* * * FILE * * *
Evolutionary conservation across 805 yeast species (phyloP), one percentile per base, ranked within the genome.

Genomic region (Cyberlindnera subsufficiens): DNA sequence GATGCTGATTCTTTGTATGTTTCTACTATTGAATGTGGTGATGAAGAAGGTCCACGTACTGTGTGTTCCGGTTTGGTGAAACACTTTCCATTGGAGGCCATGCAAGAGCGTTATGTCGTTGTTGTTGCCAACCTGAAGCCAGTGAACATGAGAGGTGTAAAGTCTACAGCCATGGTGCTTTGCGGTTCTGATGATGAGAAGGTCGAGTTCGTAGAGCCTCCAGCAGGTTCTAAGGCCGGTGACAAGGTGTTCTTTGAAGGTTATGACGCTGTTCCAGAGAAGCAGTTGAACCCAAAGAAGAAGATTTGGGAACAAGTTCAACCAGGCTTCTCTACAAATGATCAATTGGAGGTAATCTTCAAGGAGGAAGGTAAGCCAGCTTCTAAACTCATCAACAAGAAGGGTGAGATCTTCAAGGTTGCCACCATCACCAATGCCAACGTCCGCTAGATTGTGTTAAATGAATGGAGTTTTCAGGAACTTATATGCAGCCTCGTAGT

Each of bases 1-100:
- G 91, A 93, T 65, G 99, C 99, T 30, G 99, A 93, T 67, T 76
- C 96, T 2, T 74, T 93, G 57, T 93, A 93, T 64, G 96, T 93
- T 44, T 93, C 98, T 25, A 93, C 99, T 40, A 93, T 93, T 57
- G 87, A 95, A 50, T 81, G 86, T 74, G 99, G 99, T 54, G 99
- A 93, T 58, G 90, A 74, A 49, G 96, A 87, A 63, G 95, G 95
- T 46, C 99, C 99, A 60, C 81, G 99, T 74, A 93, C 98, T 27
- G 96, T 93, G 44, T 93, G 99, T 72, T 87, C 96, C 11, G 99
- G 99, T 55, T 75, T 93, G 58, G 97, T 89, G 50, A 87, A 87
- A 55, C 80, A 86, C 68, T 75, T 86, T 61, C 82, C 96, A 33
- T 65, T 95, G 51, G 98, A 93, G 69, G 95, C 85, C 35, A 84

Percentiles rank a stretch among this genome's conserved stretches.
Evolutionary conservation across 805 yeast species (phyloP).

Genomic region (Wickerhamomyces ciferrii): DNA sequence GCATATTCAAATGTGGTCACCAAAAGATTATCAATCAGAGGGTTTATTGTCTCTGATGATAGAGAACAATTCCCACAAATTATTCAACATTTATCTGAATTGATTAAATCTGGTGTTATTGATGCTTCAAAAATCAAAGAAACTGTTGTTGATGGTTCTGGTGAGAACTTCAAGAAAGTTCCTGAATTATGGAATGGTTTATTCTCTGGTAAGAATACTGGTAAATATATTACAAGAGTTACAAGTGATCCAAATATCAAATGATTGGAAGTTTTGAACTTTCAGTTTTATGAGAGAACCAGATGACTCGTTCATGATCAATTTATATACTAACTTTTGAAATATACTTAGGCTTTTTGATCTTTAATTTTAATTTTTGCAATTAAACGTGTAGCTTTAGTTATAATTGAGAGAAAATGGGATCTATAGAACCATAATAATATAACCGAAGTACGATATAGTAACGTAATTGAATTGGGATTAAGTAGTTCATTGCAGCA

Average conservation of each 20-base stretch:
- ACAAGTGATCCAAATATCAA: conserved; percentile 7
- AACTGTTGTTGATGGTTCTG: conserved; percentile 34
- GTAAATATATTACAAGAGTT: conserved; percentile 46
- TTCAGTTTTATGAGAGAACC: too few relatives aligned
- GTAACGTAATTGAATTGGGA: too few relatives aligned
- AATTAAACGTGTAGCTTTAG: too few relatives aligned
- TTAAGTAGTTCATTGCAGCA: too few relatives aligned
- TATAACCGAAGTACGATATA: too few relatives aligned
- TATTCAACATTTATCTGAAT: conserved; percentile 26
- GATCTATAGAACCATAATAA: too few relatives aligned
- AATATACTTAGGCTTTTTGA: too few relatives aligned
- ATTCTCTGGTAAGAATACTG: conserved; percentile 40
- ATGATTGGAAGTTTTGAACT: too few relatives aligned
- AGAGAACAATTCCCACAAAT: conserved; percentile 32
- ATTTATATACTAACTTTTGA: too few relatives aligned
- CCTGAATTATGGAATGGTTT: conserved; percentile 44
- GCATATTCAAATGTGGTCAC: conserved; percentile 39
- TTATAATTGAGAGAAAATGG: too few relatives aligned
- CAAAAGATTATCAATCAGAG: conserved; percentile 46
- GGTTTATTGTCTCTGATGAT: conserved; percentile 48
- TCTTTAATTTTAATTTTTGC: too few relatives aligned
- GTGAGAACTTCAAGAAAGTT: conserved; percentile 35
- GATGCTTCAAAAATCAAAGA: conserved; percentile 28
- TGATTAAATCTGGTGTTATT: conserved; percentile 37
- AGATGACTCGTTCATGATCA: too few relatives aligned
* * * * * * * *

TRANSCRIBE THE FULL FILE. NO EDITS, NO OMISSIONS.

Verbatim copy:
Evolutionary conservation across 805 yeast species (phyloP), one percentile per base, ranked within the genome.

Genomic region (Cyberlindnera subsufficiens): DNA sequence GATGCTGATTCTTTGTATGTTTCTACTATTGAATGTGGTGATGAAGAAGGTCCACGTACTGTGTGTTCCGGTTTGGTGAAACACTTTCCATTGGAGGCCATGCAAGAGCGTTATGTCGTTGTTGTTGCCAACCTGAAGCCAGTGAACATGAGAGGTGTAAAGTCTACAGCCATGGTGCTTTGCGGTTCTGATGATGAGAAGGTCGAGTTCGTAGAGCCTCCAGCAGGTTCTAAGGCCGGTGACAAGGTGTTCTTTGAAGGTTATGACGCTGTTCCAGAGAAGCAGTTGAACCCAAAGAAGAAGATTTGGGAACAAGTTCAACCAGGCTTCTCTACAAATGATCAATTGGAGGTAATCTTCAAGGAGGAAGGTAAGCCAGCTTCTAAACTCATCAACAAGAAGGGTGAGATCTTCAAGGTTGCCACCATCACCAATGCCAACGTCCGCTAGATTGTGTTAAATGAATGGAGTTTTCAGGAACTTATATGCAGCCTCGTAGT

Each of bases 1-100:
- G 91, A 93, T 65, G 99, C 99, T 30, G 99, A 93, T 67, T 76
- C 96, T 2, T 74, T 93, G 57, T 93, A 93, T 64, G 96, T 93
- T 44, T 93, C 98, T 25, A 93, C 99, T 40, A 93, T 93, T 57
- G 87, A 95, A 50, T 81, G 86, T 74, G 99, G 99, T 54, G 99
- A 93, T 58, G 90, A 74, A 49, G 96, A 87, A 63, G 95, G 95
- T 46, C 99, C 99, A 60, C 81, G 99, T 74, A 93, C 98, T 27
- G 96, T 93, G 44, T 93, G 99, T 72, T 87, C 96, C 11, G 99
- G 99, T 55, T 75, T 93, G 58, G 97, T 89, G 50, A 87, A 87
- A 55, C 80, A 86, C 68, T 75, T 86, T 61, C 82, C 96, A 33
- T 65, T 95, G 51, G 98, A 93, G 69, G 95, C 85, C 35, A 84

Percentiles rank a stretch among this genome's conserved stretches.
Evolutionary conservation across 805 yeast species (phyloP).

Genomic region (Wickerhamomyces ciferrii): DNA sequence GCATATTCAAATGTGGTCACCAAAAGATTATCAATCAGAGGGTTTATTGTCTCTGATGATAGAGAACAATTCCCACAAATTATTCAACATTTATCTGAATTGATTAAATCTGGTGTTATTGATGCTTCAAAAATCAAAGAAACTGTTGTTGATGGTTCTGGTGAGAACTTCAAGAAAGTTCCTGAATTATGGAATGGTTTATTCTCTGGTAAGAATACTGGTAAATATATTACAAGAGTTACAAGTGATCCAAATATCAAATGATTGGAAGTTTTGAACTTTCAGTTTTATGAGAGAACCAGATGACTCGTTCATGATCAATTTATATACTAACTTTTGAAATATACTTAGGCTTTTTGATCTTTAATTTTAATTTTTGCAATTAAACGTGTAGCTTTAGTTATAATTGAGAGAAAATGGGATCTATAGAACCATAATAATATAACCGAAGTACGATATAGTAACGTAATTGAATTGGGATTAAGTAGTTCATTGCAGCA

Average conservation of each 20-base stretch:
- ACAAGTGATCCAAATATCAA: conserved; percentile 7
- AACTGTTGTTGATGGTTCTG: conserved; percentile 34
- GTAAATATATTACAAGAGTT: conserved; percentile 46
- TTCAGTTTTATGAGAGAACC: too few relatives aligned
- GTAACGTAATTGAATTGGGA: too few relatives aligned
- AATTAAACGTGTAGCTTTAG: too few relatives aligned
- TTAAGTAGTTCATTGCAGCA: too few relatives aligned
- TATAACCGAAGTACGATATA: too few relatives aligned
- TATTCAACATTTATCTGAAT: conserved; percentile 26
- GATCTATAGAACCATAATAA: too few relatives aligned
- AATATACTTAGGCTTTTTGA: too few relatives aligned
- ATTCTCTGGTAAGAATACTG: conserved; percentile 40
- ATGATTGGAAGTTTTGAACT: too few relatives aligned
- AGAGAACAATTCCCACAAAT: conserved; percentile 32
- ATTTATATACTAACTTTTGA: too few relatives aligned
- CCTGAATTATGGAATGGTTT: conserved; percentile 44
- GCATATTCAAATGTGGTCAC: conserved; percentile 39
- TTATAATTGAGAGAAAATGG: too few relatives aligned
- CAAAAGATTATCAATCAGAG: conserved; percentile 46
- GGTTTATTGTCTCTGATGAT: conserved; percentile 48
- TCTTTAATTTTAATTTTTGC: too few relatives aligned
- GTGAGAACTTCAAGAAAGTT: conserved; percentile 35
- GATGCTTCAAAAATCAAAGA: conserved; percentile 28
- TGATTAAATCTGGTGTTATT: conserved; percentile 37
- AGATGACTCGTTCATGATCA: too few relatives aligned